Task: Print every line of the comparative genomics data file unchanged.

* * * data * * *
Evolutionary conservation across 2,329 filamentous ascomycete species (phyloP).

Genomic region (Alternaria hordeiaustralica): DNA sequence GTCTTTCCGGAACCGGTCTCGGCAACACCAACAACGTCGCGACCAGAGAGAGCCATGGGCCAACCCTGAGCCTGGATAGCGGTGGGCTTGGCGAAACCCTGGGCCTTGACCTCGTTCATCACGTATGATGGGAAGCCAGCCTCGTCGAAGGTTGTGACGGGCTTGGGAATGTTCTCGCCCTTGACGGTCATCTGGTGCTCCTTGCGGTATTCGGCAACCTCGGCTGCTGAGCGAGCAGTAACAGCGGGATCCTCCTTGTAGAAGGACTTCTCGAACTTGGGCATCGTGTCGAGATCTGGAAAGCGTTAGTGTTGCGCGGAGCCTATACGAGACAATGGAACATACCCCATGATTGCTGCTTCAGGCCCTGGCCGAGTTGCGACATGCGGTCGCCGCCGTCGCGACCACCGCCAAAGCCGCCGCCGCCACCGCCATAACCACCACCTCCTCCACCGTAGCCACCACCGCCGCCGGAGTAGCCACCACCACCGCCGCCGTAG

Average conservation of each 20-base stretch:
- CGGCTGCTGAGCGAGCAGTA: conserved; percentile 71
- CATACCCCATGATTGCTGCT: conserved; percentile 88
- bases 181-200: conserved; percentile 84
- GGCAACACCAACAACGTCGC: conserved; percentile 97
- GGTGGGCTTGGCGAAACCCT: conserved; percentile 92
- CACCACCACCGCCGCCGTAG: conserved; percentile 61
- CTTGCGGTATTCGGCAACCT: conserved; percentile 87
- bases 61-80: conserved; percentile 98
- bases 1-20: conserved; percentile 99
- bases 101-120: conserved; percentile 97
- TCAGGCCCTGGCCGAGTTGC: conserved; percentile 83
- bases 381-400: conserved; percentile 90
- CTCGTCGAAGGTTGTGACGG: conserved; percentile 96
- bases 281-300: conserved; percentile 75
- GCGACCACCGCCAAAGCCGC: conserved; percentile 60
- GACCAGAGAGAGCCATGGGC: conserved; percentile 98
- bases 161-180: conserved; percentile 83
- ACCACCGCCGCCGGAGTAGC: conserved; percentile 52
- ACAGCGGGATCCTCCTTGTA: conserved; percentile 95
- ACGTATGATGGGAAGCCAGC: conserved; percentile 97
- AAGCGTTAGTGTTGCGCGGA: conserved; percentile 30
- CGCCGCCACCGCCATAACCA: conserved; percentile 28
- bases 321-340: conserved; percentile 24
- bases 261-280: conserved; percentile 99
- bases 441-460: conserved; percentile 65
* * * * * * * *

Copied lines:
Evolutionary conservation across 2,329 filamentous ascomycete species (phyloP).

Genomic region (Alternaria hordeiaustralica): DNA sequence GTCTTTCCGGAACCGGTCTCGGCAACACCAACAACGTCGCGACCAGAGAGAGCCATGGGCCAACCCTGAGCCTGGATAGCGGTGGGCTTGGCGAAACCCTGGGCCTTGACCTCGTTCATCACGTATGATGGGAAGCCAGCCTCGTCGAAGGTTGTGACGGGCTTGGGAATGTTCTCGCCCTTGACGGTCATCTGGTGCTCCTTGCGGTATTCGGCAACCTCGGCTGCTGAGCGAGCAGTAACAGCGGGATCCTCCTTGTAGAAGGACTTCTCGAACTTGGGCATCGTGTCGAGATCTGGAAAGCGTTAGTGTTGCGCGGAGCCTATACGAGACAATGGAACATACCCCATGATTGCTGCTTCAGGCCCTGGCCGAGTTGCGACATGCGGTCGCCGCCGTCGCGACCACCGCCAAAGCCGCCGCCGCCACCGCCATAACCACCACCTCCTCCACCGTAGCCACCACCGCCGCCGGAGTAGCCACCACCACCGCCGCCGTAG

Average conservation of each 20-base stretch:
- CGGCTGCTGAGCGAGCAGTA: conserved; percentile 71
- CATACCCCATGATTGCTGCT: conserved; percentile 88
- bases 181-200: conserved; percentile 84
- GGCAACACCAACAACGTCGC: conserved; percentile 97
- GGTGGGCTTGGCGAAACCCT: conserved; percentile 92
- CACCACCACCGCCGCCGTAG: conserved; percentile 61
- CTTGCGGTATTCGGCAACCT: conserved; percentile 87
- bases 61-80: conserved; percentile 98
- bases 1-20: conserved; percentile 99
- bases 101-120: conserved; percentile 97
- TCAGGCCCTGGCCGAGTTGC: conserved; percentile 83
- bases 381-400: conserved; percentile 90
- CTCGTCGAAGGTTGTGACGG: conserved; percentile 96
- bases 281-300: conserved; percentile 75
- GCGACCACCGCCAAAGCCGC: conserved; percentile 60
- GACCAGAGAGAGCCATGGGC: conserved; percentile 98
- bases 161-180: conserved; percentile 83
- ACCACCGCCGCCGGAGTAGC: conserved; percentile 52
- ACAGCGGGATCCTCCTTGTA: conserved; percentile 95
- ACGTATGATGGGAAGCCAGC: conserved; percentile 97
- AAGCGTTAGTGTTGCGCGGA: conserved; percentile 30
- CGCCGCCACCGCCATAACCA: conserved; percentile 28
- bases 321-340: conserved; percentile 24
- bases 261-280: conserved; percentile 99
- bases 441-460: conserved; percentile 65